26 April 2009

Dr Gareth Price

Senior Research Fellow, Asia-Pacific Programme


Before he took office the US president, Barack Obama, had stressed that he would put Afghanistan at the top of his list of foreign-policy priorities. This quickly morphed into 'Af-Pak' and then into Pakistan.

The reason for this shift has been the apparent capitulation of the Pakistani government to the 'Pakistani Taliban'. This has been most notable in Swat, where the government agreed a ceasefire with the Taliban allowing the implementation of Sharia law, in return for the militants laying down their weapons.

This prompted US Secretary of State, Hillary Clinton, to argue that deteriorating security in Pakistan 'poses a mortal threat to the security and safety of our country and the world'. Her fears were underlined by the subsequent unopposed movement of Taliban militants from Swat into the neighbouring district of Buner, just 60 miles from Islamabad. The strong Pakistani reaction against Mrs Clinton's statement that Pakistan had 'abdicated' to the Taliban may have prompted her to subsequently state that the US also had to bear some responsibility for creating the conditions that had nurtured the Taliban - a virtually unprecedented statement from a US official of her rank.

Pakistani officials have been quick to argue that they are better placed to come up with a response to the Taliban threat, although their decision to quickly launch an attack on another Taliban stronghold, the Lower Dir district, also adjacent to Swat, suggests that they are not immune from US influence. A bomb, disguised as a football, left outside a girls' school in Dir killed 12 schoolchildren on Saturday.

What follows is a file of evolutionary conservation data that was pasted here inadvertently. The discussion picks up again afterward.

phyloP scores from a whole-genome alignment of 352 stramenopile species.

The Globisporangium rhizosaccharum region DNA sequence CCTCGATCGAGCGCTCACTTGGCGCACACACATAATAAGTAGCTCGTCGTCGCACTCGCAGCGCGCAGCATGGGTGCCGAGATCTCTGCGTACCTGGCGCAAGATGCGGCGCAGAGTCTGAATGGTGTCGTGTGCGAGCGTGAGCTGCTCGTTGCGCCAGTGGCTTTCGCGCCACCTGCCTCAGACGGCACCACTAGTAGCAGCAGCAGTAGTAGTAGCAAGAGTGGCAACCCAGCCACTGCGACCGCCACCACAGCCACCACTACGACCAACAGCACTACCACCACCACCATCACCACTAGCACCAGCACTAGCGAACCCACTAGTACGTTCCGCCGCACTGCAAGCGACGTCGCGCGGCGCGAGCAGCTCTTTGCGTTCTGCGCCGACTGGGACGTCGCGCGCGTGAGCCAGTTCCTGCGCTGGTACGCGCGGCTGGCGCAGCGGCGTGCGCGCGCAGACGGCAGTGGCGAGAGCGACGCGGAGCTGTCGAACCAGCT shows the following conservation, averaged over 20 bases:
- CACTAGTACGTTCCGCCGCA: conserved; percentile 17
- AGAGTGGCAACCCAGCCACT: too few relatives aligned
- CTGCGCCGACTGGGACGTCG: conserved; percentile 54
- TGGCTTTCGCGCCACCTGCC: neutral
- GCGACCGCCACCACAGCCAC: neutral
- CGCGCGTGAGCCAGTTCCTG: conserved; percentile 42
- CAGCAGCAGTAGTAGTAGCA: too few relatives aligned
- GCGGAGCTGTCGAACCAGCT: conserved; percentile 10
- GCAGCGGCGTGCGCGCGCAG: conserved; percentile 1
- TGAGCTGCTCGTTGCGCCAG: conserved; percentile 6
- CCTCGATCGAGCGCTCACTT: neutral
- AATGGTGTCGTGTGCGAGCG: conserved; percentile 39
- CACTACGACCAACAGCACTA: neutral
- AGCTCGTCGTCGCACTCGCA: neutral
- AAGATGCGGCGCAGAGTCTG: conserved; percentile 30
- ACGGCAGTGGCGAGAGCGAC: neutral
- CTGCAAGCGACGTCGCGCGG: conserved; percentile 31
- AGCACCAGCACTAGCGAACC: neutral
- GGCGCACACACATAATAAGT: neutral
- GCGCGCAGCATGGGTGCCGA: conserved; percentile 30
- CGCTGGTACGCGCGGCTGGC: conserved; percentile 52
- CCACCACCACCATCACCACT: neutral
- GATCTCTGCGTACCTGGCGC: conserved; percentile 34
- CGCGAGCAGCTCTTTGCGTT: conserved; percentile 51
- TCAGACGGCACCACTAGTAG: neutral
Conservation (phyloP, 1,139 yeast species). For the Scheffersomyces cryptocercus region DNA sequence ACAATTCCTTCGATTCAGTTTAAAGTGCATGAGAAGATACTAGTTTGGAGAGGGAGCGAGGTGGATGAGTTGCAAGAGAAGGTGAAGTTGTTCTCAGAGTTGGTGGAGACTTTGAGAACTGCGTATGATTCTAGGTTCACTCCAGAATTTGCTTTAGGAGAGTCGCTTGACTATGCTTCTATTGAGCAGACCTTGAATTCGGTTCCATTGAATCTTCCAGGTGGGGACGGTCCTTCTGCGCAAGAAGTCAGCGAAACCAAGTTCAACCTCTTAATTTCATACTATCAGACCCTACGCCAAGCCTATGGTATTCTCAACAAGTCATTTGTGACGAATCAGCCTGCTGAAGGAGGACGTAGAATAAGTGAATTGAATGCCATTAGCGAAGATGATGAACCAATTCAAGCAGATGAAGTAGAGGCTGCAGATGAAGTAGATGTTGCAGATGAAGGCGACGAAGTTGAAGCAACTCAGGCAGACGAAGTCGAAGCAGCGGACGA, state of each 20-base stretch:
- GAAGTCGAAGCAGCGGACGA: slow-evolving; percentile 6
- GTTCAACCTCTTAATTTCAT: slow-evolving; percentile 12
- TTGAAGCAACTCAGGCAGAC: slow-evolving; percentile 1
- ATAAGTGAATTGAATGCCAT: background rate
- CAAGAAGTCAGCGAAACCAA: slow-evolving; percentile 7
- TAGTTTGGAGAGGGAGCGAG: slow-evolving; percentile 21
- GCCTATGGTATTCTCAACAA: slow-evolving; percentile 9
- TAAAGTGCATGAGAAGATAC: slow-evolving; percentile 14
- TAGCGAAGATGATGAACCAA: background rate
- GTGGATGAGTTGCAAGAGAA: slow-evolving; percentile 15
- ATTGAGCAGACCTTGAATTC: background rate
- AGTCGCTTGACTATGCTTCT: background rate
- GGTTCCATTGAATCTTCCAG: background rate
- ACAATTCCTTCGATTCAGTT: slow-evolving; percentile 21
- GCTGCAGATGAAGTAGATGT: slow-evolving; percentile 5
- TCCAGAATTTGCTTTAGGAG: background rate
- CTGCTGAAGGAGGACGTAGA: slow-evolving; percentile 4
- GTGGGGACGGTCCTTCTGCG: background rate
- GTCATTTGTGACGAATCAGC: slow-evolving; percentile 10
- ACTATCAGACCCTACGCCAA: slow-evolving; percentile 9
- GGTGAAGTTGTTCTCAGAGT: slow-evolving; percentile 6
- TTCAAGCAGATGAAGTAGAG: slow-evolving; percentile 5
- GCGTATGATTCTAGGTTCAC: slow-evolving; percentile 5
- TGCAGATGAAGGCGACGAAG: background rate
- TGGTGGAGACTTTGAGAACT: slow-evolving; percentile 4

In some respect there is less difference between the US and Pakistani positions than meets the eye. The US has stressed the need to talk to the 'moderate Taliban' in Afghanistan, something with which the Pakistan government would agree. Successive peace deals in Pakistan have failed on the grounds that these districts have then been used as safe havens for other Taliban militants (an issue that would arise in the event of meaningful talks with the Taliban in Afghanistan). Interpretations of the identity of the 'moderate' Taliban are very much in the eye of the beholder - the US would certainly disapprove of some of those with whom Pakistan regards as moderate, such as Jalaluddin Haqqani.

Both sides also agree that development and education provide the answers to the problems, both of Pakistan and Afghanistan. In the long-term this is undoubtedly true. But in the short-term it is pretty straight-forward for the Taliban to derail any such efforts. Civil society groups, and schools, are among the first to be targeted by the Taliban, quickly removing any local capacity to implement development efforts.

Where the US and Pakistan differ, however, is in their prioritisation of the threat. What Mrs Clinton describes as a mortal threat seems to be one among many challenges facing Pakistan. Its military is constructed to fight India, not to conduct counter-terrorism operations internally. And at the slightest threat from India the military is quick to halt any operations within Pakistan to reinforce its eastern border.